Even before it was published, I had concerns about Saints because many of the people involved are within the M2C bubble. They don't realize it; they just assume M2C. And they don't seek or accept input from outside that bubble.
If you ask, most Church historians have a stock answer. They will tell you they are not in the M2C bubble because they don't have an opinion about Book of Mormon geography. They'll say they're neutral, that the issue doesn't matter, etc.
But if it didn't matter, they wouldn't have revised Church history the way they have.
In fact, they'll say they carefully avoided addressing the issue when they wrote Saints.
But as you'll see in my commentary, "carefully avoided" means "deliberately changed" the history. Saints changes wording and omits references to censor what early Church leaders said about the New York Cumorah and related issues.
I'm not reading minds; I don't care about motivations, anyway. I'm just looking at the words on the page.
Saints was written to accommodate M2C.
Think about this. To "avoid" the issue of Book of Mormon geography they had to revise and censor Church history.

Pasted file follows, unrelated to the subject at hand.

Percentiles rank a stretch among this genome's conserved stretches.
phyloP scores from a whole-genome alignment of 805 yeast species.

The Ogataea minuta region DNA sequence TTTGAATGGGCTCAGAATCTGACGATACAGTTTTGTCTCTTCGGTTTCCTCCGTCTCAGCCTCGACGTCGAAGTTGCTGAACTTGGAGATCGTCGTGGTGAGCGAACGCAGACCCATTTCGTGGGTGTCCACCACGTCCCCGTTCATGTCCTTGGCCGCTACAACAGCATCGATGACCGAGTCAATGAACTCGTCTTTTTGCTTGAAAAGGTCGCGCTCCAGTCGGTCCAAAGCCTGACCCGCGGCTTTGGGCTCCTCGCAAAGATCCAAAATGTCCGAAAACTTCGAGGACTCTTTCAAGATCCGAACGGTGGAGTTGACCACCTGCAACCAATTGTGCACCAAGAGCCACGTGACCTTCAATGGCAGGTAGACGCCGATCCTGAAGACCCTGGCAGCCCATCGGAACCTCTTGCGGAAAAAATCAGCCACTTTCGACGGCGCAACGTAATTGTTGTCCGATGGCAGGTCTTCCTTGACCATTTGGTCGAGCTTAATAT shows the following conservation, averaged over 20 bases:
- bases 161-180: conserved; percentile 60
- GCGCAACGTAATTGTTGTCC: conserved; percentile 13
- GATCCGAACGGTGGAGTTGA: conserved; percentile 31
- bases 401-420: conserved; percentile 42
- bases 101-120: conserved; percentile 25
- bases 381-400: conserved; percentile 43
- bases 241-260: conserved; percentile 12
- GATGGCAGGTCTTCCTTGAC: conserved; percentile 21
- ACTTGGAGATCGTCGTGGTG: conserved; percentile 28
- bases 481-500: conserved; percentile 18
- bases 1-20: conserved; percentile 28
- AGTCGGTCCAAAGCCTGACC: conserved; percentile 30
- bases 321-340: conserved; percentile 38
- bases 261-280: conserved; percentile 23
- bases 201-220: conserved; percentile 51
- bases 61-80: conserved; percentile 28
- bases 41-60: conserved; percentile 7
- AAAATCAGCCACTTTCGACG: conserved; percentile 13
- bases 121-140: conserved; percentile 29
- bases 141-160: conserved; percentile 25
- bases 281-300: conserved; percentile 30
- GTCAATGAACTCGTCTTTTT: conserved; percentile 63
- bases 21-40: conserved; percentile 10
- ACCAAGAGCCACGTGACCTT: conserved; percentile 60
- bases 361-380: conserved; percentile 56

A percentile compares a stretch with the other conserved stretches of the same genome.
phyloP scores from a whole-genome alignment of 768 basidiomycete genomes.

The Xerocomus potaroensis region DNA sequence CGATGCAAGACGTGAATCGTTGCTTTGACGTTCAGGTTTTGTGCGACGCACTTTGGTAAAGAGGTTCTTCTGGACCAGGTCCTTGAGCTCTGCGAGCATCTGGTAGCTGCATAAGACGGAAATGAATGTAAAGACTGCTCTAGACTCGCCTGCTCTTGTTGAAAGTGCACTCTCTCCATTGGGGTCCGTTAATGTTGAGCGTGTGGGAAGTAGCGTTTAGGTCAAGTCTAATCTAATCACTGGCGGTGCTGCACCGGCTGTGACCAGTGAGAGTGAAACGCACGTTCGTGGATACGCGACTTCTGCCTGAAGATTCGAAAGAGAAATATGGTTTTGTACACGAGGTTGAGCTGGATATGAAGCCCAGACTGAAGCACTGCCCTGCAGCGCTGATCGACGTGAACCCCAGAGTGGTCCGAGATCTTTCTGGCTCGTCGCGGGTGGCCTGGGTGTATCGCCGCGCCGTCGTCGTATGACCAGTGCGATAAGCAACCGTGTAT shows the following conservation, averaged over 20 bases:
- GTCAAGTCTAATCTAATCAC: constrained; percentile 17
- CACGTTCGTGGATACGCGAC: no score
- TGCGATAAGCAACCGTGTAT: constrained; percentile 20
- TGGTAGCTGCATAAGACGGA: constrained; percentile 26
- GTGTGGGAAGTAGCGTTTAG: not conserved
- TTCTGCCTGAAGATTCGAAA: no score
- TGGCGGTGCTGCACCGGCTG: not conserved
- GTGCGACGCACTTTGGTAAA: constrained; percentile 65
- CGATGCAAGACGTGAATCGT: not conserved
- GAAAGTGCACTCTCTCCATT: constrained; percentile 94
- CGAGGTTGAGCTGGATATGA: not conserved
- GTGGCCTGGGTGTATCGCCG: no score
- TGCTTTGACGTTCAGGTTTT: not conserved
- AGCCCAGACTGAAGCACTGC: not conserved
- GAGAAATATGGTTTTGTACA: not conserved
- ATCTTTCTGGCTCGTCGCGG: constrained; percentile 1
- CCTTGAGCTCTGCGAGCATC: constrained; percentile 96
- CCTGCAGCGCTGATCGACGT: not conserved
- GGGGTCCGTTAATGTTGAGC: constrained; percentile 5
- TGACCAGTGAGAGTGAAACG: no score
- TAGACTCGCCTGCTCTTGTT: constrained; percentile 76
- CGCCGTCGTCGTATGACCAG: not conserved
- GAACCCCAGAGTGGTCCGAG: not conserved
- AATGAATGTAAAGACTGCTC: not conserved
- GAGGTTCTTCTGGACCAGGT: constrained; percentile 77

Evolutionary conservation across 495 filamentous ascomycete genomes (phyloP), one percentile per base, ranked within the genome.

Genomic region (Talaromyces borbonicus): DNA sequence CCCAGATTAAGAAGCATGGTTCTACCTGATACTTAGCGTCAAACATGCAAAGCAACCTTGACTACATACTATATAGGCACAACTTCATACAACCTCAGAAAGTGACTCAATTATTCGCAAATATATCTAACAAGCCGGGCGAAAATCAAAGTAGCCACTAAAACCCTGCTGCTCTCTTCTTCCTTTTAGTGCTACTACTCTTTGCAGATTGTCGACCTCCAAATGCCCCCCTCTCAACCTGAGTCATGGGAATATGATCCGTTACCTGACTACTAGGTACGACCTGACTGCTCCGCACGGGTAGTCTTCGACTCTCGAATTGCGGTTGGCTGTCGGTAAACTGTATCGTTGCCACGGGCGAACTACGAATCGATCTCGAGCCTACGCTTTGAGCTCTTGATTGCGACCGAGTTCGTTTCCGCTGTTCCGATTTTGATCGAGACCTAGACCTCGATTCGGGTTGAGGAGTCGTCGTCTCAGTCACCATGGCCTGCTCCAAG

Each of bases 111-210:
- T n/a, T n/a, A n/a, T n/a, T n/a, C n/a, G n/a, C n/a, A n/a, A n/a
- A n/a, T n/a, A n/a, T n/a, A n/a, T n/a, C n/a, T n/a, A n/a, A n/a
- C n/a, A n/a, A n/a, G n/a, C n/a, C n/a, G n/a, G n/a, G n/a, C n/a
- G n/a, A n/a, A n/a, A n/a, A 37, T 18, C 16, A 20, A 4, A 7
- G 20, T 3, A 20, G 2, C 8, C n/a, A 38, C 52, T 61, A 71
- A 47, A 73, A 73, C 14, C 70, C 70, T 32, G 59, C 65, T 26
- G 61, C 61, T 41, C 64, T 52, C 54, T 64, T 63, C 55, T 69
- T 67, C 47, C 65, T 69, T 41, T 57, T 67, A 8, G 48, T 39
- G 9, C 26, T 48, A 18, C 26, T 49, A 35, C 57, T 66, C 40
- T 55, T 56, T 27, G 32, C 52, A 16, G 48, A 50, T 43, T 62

What does that tell you about the original sources?
It tells you that the original sources support and affirm the teachings of the prophets about the New York Cumorah.
People inside the M2C bubble don't want Church members to know what the prophets have taught, and they successfully wrote Saints to accomplish this, all the while pretending it's not an important issue.
That's why it's a tragedy.
Church history is fascinating and faith-affirming, but many Church members don't know much more than the basics. This makes them susceptible to claims by critics that the original accounts are wrong.
Such critics come from both outside and inside the Church.
The old History of the Church was helpful, but ultimately misleading and incomplete. For example, its editors converted third-person accounts into fictitious first-person narrative by Joseph Smith.*